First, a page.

Here we have another crass example of modern anti-religious sentiment of a science writer getting in the way of sensible history of science. What we are talking about here is not the Jesuit scientific community but the single Jesuit physicist and astronomer Christoph Scheiner, who famously became embroiled in a dispute on the nature of sunspots with Galileo. Once again we also have an excellent example of scientific disagreement driving the progress of scientific research. Scheiner and Galileo discovered sunspots with their telescopes independently of each other at about the same time and it was Scheiner who first published the results of his discoveries together with an erroneous theory as to the nature of sunspots. Galileo had at this point not written up his own observations, let alone developed a theory to explain them. Spurred on by Scheiner’s publication he now proceeded to do so, challenging Scheiner’s claim that the sunspots where orbiting the sun and stating instead that they were on the solar surface. An exchange of views developed with each of the adversaries making new observations and calculations to support their own theories. Galileo was not only able to demonstrate that sunspots were on the surface of the sun but also to prove that the sun was rotating on its axis, as already hypothesised by Johannes Kepler. Scheiner, an excellent astronomer and mathematician, accepted Galileo’s proofs and graciously acknowledge defeat. However whereas Galileo now effectively gave up his solar observations Scheiner developed new sophisticated observation equipment and carried out an extensive programme of solar research in which he discovered amongst other things that the sun’s axis is tilted with respect to the ecliptic. Here again we have two first class researchers propelling each other to new important discoveries because of conflicting views on how to interpret observed phenomena.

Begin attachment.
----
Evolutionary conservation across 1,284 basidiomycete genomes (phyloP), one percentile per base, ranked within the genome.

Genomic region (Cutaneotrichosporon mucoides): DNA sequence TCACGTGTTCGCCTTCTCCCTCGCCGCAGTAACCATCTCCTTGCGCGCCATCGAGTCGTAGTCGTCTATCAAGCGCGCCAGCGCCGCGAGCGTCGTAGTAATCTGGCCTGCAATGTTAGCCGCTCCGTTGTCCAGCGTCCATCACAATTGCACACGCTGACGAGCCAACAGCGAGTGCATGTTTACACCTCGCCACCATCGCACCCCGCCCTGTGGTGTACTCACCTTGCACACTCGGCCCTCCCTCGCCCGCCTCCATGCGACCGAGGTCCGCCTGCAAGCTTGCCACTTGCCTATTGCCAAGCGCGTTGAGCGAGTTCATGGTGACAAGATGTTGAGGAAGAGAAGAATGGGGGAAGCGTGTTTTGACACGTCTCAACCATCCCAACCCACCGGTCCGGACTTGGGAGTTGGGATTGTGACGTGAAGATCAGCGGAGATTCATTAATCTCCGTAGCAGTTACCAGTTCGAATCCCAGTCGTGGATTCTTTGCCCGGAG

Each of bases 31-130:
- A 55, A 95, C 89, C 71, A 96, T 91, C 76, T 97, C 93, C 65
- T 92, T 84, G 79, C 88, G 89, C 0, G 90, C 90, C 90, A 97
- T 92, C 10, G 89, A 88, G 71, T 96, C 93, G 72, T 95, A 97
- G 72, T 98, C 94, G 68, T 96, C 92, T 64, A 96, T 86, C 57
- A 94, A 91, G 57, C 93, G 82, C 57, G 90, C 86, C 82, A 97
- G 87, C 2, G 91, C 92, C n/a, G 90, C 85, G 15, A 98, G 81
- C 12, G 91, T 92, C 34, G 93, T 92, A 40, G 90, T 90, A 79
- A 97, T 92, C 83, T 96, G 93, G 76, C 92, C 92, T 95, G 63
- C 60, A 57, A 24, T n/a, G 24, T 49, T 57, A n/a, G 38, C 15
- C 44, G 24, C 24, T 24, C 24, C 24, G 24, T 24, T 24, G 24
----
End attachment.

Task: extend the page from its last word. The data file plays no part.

My third example of disagreement as a driving force in scientific discovery is not one that I’ve met recently but one whose misrepresentation has annoyed me for many years, it concerns Albert Einstein and quantum mechanics. I have lost count of the number of times that I’ve read some ignorant know-it-all mocking Einstein for having rejected quantum mechanics. That Einstein vehemently rejected the so-called Copenhagen interpretation of quantum mechanics is a matter of record but his motivation for doing so and the result of that rejection is often crassly misrepresented by those eager to score one over the great Albert. Quantum mechanics as initial presented by Niels Bohr, Erwin Schrödinger, Werner Heisenberg et. al. contradicted Einstein fundamental determinist metaphysical concept of physics. It was not that he didn’t understand it, after all he had made several significant contributions to its evolution, but he didn’t believe it was a correct interpretation of the real physical world. Einstein being Einstein he didn’t just sit in the corner and sulk but actively searched for weak points in the new theory trying to demonstrate its incorrectness. There developed a to and fro between Einstein and Bohr, with the former picking holes in the theory and the latter closing them up again. Bohr is on record as saying that Einstein through his informed criticism probably contributed more to the development of the new theory than any other single physicist. The high point of Einstein’s campaign against quantum mechanics was the so-called EPR (Einstein-Podolsky-Rosen) paradox, a thought experiment, which sought to show that quantum mechanics as it stood would lead to unacceptable or even impossible consequences. On the basis of EPR the Irish physicist John Bell developed a testable theorem, which when tested showed quantum mechanics to be basically correct and Einstein wrong, a major step forward in the establishment of quantum physics. Although proved wrong in the end Einstein’s criticism of and disagreement with quantum mechanics contributed immensely to the theories evolution.